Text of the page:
I realize that my review more describes my experience reading this book than what it is about, but as far as I can tell, this is the best way to review this book. For one, to describe the story would be to ruin the magic of the tale, anything more said than the blurb ruins the world building and character building that Gaiman worked hard to create. Secondly, I’m not alone in my experiential review of this book. Patrick Rothfuss’ own meandering love story about this book is more about his experience of reading The Ocean at the End of the Lane than a typical review.

This is a story to experience. So, go out there and find your experience. Buy a copy, listen to the audiobook, fall in love with Gaiman just a little bit more.

Television Review: Endgame (2011)

Endgame (2011) is available on Hulu Plus (which we finally got working at our new place). There is only one season available and it ends on a bit of a cliffhanger, but it was a good binge watch all the same.

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Summary from TV.Com

Arkady Balagan is a genius who found fame as the world chess champion but who, since witnessing the murder of his fiancée, has become rather agoraphobic and has been living in a posh hotel in Vancouver. Out of money and with his tab being called due he stumbles into helping find an abducted child. Realising (sic) he could make some money as an unofficial consulting detective he takes up a new profession and hires one of his chess fans to do the work which requires leaving the hotel. Arkady continues to work with Pippa Venturi, his late fiancée’s sister, to solve the murder of Rosemary Venturi, his fiancée, and her old friend Greg Lamont.

Balagan is an agoraphobic Sherlock Holmes. He is a genius who solves mysteries with chess strategic thinking. Since he is agoraphobic he enlists the help of a younger chess player, a maid of the hotel, and a bar tender in the hotel. He finds smart people to help him and doesn’t discriminate who that intelligent person is based on their job description. He is able to walk through what people probably did based on his extensive knowledge of how people work because of his chess playing background.

I like this show because I like smart people, and the entire ensemble is a cast of smart people. They all play off of each other beautifully, and there wasn’t a secondary character that I didn’t like or who was just there to fulfill some quota. They all contributed in their own way and each character pushed the show forward seamlessly. Balagan is a great character beautifully played. Sometimes he comes off as the biggest jerk, that smart kid who always thinks he is right, because he usually is. But, Balagan is smart because he understands not only the rules of a game, but how people think. His ability to understand other people gives his sometimes jerk character warmth and charm that really endured him to me.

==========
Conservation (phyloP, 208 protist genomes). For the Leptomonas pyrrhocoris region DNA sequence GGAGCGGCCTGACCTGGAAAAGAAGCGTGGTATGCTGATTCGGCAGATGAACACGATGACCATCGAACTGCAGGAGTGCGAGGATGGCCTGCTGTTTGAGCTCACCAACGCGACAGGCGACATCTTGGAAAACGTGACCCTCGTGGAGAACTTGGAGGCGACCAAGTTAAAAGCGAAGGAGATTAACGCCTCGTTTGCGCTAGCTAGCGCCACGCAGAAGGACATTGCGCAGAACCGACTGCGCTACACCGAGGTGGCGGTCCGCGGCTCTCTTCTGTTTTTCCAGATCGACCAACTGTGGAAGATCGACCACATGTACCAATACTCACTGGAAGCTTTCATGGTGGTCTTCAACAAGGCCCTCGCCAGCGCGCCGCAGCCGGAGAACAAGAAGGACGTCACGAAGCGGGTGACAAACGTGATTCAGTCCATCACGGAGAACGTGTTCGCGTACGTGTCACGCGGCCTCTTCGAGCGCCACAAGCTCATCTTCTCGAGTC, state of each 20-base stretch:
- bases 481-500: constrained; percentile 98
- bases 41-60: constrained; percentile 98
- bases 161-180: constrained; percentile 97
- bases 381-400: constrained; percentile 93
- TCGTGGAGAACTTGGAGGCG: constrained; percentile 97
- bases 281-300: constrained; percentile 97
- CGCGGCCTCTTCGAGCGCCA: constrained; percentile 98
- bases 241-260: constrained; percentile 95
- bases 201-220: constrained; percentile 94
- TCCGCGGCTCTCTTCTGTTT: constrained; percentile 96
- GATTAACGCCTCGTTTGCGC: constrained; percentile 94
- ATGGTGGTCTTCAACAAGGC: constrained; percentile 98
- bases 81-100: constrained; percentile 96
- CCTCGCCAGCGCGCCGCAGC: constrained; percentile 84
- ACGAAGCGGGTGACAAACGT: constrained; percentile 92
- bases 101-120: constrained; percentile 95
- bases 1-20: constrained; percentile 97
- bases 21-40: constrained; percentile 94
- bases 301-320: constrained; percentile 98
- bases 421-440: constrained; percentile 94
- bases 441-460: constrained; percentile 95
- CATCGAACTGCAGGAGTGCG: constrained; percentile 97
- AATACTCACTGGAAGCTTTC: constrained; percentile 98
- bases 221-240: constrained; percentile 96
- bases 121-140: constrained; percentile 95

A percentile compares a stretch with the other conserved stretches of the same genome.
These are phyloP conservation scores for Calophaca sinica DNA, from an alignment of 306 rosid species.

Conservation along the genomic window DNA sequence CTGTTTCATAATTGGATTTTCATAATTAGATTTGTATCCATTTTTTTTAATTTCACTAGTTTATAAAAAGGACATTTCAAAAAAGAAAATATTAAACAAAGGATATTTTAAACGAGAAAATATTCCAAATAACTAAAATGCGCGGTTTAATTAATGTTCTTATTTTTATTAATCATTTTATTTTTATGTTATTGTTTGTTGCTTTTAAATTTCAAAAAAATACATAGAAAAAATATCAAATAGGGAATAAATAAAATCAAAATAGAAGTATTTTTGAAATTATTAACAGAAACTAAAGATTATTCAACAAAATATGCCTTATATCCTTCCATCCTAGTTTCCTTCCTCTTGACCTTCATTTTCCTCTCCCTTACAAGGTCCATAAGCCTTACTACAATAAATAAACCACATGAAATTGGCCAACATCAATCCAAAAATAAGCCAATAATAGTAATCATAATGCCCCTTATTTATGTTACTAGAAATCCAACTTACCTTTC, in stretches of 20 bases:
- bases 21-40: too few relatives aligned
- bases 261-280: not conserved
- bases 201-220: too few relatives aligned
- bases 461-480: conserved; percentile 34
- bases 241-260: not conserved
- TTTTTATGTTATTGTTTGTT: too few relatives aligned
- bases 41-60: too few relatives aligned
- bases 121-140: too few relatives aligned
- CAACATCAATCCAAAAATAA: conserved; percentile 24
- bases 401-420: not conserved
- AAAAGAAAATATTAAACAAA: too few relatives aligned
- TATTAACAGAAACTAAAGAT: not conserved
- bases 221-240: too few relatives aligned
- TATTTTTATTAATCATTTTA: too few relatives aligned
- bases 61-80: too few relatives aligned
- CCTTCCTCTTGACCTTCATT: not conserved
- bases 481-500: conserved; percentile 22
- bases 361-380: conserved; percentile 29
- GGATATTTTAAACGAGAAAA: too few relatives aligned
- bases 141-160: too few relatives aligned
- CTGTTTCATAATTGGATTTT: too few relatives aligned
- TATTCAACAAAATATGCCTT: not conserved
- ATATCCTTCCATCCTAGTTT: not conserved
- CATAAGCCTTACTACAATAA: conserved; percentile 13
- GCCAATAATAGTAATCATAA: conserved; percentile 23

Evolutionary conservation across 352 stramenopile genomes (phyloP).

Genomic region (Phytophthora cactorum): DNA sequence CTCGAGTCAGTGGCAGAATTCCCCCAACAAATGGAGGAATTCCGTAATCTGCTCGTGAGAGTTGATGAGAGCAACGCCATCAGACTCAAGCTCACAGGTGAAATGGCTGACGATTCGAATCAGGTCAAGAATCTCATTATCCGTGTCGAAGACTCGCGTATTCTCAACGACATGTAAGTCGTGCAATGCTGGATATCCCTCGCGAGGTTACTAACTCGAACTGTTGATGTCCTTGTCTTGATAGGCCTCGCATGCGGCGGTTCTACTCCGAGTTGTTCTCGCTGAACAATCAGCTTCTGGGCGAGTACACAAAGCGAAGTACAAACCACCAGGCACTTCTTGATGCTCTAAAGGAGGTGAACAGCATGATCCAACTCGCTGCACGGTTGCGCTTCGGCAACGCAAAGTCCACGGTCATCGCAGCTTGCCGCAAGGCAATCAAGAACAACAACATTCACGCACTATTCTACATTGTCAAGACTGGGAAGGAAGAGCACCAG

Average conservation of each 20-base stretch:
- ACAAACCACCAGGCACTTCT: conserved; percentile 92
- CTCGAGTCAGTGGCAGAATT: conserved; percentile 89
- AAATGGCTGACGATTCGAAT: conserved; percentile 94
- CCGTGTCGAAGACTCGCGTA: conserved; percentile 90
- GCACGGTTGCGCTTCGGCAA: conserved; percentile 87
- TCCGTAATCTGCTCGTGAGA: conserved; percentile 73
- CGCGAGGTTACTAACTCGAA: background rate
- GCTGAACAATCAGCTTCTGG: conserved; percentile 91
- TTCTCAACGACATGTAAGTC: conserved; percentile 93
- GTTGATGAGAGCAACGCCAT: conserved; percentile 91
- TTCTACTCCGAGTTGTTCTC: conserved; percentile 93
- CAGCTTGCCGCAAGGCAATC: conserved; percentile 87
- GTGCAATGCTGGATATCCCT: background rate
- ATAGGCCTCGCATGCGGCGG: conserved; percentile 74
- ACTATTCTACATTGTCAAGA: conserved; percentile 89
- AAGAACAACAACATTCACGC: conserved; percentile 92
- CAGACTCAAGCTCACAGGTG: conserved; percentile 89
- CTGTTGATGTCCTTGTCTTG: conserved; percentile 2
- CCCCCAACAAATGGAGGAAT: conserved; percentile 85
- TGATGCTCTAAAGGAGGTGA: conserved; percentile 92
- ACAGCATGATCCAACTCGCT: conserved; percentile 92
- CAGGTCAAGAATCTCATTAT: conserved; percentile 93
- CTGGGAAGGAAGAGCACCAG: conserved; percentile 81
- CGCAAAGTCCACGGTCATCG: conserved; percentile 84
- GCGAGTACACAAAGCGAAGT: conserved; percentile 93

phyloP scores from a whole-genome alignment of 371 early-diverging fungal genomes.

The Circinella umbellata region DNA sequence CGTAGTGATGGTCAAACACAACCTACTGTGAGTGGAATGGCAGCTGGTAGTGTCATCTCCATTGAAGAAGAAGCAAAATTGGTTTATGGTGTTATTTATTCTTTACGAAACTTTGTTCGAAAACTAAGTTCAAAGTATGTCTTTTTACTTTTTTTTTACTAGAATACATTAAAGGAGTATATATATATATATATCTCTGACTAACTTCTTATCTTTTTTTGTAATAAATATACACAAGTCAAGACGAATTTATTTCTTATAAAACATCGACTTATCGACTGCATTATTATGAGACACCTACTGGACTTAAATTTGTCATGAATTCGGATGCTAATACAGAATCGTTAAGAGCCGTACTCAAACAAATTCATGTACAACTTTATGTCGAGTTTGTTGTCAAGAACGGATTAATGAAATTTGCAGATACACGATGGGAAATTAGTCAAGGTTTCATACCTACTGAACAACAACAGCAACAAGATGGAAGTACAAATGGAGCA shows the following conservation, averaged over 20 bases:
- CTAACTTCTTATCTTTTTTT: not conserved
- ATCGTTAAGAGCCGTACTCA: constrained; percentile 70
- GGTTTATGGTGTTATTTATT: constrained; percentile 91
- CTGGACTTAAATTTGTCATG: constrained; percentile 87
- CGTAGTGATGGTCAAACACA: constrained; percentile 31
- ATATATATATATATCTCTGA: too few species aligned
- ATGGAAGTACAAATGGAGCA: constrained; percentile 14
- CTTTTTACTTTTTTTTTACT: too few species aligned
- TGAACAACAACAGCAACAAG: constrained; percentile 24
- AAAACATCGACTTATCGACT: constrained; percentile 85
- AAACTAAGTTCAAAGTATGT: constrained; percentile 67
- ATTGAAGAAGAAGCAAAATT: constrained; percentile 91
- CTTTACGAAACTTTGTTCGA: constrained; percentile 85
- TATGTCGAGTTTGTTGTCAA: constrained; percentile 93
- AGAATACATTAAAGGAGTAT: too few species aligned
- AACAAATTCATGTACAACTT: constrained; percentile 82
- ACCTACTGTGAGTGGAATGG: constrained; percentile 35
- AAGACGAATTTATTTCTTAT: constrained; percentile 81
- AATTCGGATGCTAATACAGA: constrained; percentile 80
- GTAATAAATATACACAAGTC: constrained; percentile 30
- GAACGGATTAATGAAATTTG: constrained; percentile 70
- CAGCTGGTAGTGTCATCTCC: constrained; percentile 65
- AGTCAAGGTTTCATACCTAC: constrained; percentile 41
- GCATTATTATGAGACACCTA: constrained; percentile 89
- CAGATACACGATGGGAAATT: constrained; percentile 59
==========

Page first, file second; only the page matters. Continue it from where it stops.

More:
My favorite episode was “I Killed Her” where a killer shows up at the hotel and confesses everything to Balagan, but in a way that he can’t be caught. At every turn the killer outsmarts Balagan, which was quite exciting to watch. In the end, it is Balagan’s understanding of human character that resolves the case. In a very touching scene Balagan figures out the psychology of the killer and what ultimately drives his behavior.

If you like binge watching television about smart people solving crimes in unusual ways, check out Endgame (2011) on Hulu Plus.

eBook Review: Better Off Dead by H. P. Mallory

I downloaded Better Off Dead (Lily Harper Series) by H. P. Mallory onto my AmazonKindle app because it was free and looked interesting.

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Summary from Goodreads

If there’s such a thing as luck, Lily Harper definitely doesn’t have it.

Killed in a car accident before it’s her time to go, Lily learns that the hereafter isn’t exactly what she hoped it might be.

First, there’s AfterLife Enterprises, the company responsible for sorting out the recently dead and sending them on their way to the Kingdom, (aka happily ever after,) or to the Underground City, (not so happily ever after.)

Learning that Lily’s death was indirectly their fault (her guardian angel, Bill, was MIA during her accident and was one of their employees,) Afterlife Enterprises offers Lily the chance to live again.

But, as with most things involving the afterlife, beware the fine print. Most notably, Lily will become a soul retriever, venturing into the bowels of the Underground City to retrieve souls that were mistakenly sent there by Afterlife Enterprises during a Y2K computer glitch.

Second, there’s angel Bill. As if risking her second life in the Underground City wasn’t enough, Lily’s guide to the Underground is none other than her incompetent, alcoholic, womanizing guardian angel, Bill, the antithesis of anything wholesome. With only Dante’s Inferno and Bill to help her in her quest, Lily’s future isn’t looking bright.